This ritual’s most notable peculiarity and that which so interested Warburg is its indiscriminate arousal of all matter, as man, animals and environment all merge in their common goal to exert agency over reality. This is, of course, perversely congruent with what occurs through the medium of animation, as “Everything in the drawn world is of the same stuff.”37 Again, Benjamin offers a key in noting that this impulse “to awaken life in petrified things was the impulse of children, and so of anthropological value”.38 Through such dreamlike play, they “…bring together materials of widely differing kinds in a new volatile relationship.”39 In this sense, by the play and distance involved in merging disparate objects, animation becomes particularly ideal in permitting this conflation of symbols, man and nature, perhaps with even more facility than the Hopi.
Furthermore, not only is the body itself mechanized, but 'accessorization' invades the body itself as its parts become fully detachable. Mickey’s ears jump from his head when he is frightened (Fig.13), his teeth jump out to catch a cigarette (Fig.14) and he snatches his opponents’ bellybutton – now a ring – to slap it back on after play (Fig.15). According to Leslie, nature and life are reduced to accessories in what Benjamin understood to be a loss of self: “the cartoons make clear that even our bodies do not belong to us” and are thereby “…object lessons in the actuality of alienation… impoverished experience” and dehumanization.40 However, Disney and Benjamin were not so melancholic (in the case of Benjamin, not yet) or nostalgic in the face of technology. Both saw the need to rework and influence rather than to oppose new developments. Benjamin formulates the mood of cartoons best in remarking that “the laughter that these films provoke hovers over an abyss of horror.”41 In this sense, the films are not so much a passive complaint, but rather a cathartic impulse in acting out fears and may therefore alternatively be understood as transitional cultural objects in negotiating man’s new relationship to a dominating technologized environment. And though Warburg asserts that the “comical… obstructs the insight into the tragic element,” I would propose that the tragicomic nature of Disney’s earliest animations are precisely what characterized the inter-war period’s struggle with technology.
Perhaps Warburg was right in his warning that technology would bring back chaos. Though, as I have demonstrated, the films are replete with anxiety, albeit a humorously-tinted one, the overall frenzy may perhaps be too overly Dionysian to be fruitful in negotiating modernity’s fears and indeed, there is much pleasure to be found in their letting things get completely out of hand. Ultimately, Disney soon went on to kneel to the commercial demands for happy-go-lucky blockbusters, dictated by cheap moralism and realistic laws of physics. In fact, as critical theorists disappointedly acknowledged, all of cinema failed by failing “to escape the grip of tradition,”42 But in those brief early years of experimentation with the new medium of animation, Disney created a few films that were geared to rework, negotiate and allow modern man to gain agency in his problematic relationship to a rapidly changing, animated, mechanized world. As such, they can be deemed radically innovative transitional cultural objects, in many ways comparable to those of the Hopi as described by Warburg. Indeed, animation was an ideal medium, one that “effectively invited our own ‘vicarious participation in the ritual of incarnation,’ in endowing something with life – literally animating it.”43 It may be peculiar that Warburg did not recognize this, but his theories are rich in concepts that are strikingly fruitful when thinking about the significance of animation as a cultural object. As Michaud rightly remarks, Warburg’s aesthetic of movement emerged in sync with the nascent cinema and he “opened art-history to the observation of bodies in motion at the very moment the first images capable of representing them became diffused.” Despite his obliviousness to the importance of moving image technologies, this may not have been a coincidence.44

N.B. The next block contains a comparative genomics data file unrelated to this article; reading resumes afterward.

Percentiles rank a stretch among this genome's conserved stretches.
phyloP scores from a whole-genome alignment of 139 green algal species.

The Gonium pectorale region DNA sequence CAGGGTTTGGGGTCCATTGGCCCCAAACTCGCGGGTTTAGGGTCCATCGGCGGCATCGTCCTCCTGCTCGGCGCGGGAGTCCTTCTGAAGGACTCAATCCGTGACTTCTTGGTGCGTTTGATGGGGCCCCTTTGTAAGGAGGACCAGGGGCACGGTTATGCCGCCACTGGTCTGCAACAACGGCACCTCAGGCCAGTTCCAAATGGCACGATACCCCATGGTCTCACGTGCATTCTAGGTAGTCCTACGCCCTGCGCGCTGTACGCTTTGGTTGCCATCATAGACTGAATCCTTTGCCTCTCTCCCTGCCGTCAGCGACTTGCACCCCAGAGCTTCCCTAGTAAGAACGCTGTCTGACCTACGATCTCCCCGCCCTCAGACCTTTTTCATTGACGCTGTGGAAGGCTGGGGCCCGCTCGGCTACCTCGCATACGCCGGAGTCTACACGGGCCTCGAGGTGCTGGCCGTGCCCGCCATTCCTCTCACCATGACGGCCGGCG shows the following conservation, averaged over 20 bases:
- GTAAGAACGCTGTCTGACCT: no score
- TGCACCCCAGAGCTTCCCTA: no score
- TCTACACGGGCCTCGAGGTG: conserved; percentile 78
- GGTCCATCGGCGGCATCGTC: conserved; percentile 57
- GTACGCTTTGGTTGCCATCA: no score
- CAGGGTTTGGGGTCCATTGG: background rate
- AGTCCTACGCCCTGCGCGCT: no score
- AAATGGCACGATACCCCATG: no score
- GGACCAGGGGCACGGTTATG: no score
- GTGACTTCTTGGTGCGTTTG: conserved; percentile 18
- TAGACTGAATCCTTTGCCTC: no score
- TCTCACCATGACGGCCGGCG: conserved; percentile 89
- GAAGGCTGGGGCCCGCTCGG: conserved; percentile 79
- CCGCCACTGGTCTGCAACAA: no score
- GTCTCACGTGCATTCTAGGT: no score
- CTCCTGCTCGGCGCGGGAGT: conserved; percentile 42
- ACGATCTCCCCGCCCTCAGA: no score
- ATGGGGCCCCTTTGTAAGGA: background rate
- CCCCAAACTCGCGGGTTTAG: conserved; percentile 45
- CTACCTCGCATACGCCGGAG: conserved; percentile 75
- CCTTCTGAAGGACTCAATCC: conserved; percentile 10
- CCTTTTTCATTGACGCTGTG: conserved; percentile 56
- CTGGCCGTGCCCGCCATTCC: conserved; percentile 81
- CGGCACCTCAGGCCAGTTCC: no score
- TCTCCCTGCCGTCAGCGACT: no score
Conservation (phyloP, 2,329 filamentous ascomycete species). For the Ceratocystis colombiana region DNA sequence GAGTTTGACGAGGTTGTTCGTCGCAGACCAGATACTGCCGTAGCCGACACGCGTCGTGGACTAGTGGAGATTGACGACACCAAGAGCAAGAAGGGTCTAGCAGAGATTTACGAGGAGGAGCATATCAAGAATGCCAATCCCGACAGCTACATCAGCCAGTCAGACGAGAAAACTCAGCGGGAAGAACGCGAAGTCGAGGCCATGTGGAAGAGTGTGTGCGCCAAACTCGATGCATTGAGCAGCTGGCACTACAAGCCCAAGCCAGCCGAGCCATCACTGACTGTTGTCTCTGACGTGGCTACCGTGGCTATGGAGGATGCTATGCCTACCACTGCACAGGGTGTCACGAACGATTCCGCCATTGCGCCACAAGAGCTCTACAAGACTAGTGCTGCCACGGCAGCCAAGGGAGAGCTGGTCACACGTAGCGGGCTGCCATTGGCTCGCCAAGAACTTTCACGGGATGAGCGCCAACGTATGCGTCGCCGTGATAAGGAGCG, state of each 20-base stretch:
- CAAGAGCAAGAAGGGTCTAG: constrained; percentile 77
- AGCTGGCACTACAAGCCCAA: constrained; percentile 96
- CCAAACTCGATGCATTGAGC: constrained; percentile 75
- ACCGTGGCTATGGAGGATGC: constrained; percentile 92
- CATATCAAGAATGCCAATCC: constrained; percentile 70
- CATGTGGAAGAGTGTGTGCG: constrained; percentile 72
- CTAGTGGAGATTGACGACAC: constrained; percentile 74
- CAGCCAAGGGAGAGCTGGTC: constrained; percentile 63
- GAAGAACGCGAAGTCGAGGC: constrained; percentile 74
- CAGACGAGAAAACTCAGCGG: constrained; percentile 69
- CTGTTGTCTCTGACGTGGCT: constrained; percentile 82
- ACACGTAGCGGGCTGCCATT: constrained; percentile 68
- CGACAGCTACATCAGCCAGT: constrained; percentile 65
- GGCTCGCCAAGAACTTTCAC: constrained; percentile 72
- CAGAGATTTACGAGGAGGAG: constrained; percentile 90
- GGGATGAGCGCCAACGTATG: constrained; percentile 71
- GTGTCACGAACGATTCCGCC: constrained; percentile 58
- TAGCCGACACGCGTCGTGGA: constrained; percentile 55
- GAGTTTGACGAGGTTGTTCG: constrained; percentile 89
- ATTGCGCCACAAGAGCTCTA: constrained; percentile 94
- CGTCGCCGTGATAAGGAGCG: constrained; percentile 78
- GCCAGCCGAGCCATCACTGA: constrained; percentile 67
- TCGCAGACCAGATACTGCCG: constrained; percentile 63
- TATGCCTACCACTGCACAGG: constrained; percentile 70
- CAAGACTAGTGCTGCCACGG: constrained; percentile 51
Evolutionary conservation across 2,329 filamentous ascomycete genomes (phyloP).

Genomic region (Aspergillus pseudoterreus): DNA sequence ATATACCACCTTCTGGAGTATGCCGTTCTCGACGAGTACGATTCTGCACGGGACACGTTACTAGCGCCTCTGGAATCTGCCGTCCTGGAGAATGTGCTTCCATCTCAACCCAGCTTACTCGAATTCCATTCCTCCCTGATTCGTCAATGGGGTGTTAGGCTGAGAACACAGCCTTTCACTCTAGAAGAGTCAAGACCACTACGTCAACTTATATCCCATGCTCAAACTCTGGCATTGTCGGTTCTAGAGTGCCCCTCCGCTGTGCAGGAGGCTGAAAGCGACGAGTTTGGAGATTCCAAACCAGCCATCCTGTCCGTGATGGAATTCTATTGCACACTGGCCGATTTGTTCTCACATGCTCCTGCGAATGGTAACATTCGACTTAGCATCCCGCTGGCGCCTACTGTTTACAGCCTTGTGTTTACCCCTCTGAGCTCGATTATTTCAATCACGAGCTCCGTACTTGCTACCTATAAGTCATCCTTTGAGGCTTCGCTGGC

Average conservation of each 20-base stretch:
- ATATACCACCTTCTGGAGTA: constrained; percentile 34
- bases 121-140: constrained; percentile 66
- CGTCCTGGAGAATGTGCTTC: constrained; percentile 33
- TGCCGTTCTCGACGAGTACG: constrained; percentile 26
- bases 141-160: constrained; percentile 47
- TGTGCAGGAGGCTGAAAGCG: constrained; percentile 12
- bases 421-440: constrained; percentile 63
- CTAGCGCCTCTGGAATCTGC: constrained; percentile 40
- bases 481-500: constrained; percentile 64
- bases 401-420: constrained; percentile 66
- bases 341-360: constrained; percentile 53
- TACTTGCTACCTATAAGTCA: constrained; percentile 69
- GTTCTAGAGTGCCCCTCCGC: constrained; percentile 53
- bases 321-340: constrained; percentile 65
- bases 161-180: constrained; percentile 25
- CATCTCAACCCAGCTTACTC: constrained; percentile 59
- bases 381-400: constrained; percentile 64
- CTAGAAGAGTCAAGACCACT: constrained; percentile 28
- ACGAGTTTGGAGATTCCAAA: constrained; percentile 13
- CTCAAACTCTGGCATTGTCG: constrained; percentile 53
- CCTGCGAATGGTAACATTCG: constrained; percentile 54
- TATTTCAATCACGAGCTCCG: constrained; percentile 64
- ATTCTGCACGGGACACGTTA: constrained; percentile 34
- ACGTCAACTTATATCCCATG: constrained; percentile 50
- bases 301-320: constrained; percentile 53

Within the present attempt to further an understanding of early animation as a cultural object, the path which proved to be most insightful was a consideration of the concepts of pathos-formulas and empathy within a psycho-pathological, rather than a strict visual-genealogical inferred line of enquiry. They have done so in a way that elucidates both why and how contemporary critical thinkers found it so full of potential and extending understanding from a more common politically-contextualised reading into a more trans-historical, psychological framework. Conversely, Disney’s animation has demanded a reconfiguration of Warburg’s concepts, which, despite his own recalcitrance, have proven sufficiently malleable to extend their relevance into this a context. The crisis of modernity being fundamentally different to that of earlier ages, it features a more tragicomic attitude towards its fate and manifests a more extreme fusion of substances and their behaviour. In it, man, machine, environment and nature all empathize with and behave like one another a quality made possible by the very medium of animation. Hence, it is through technological means that man’s relationship to technology is negotiated, in the same way that the symptom is simultaneously repression and the return of the repressed.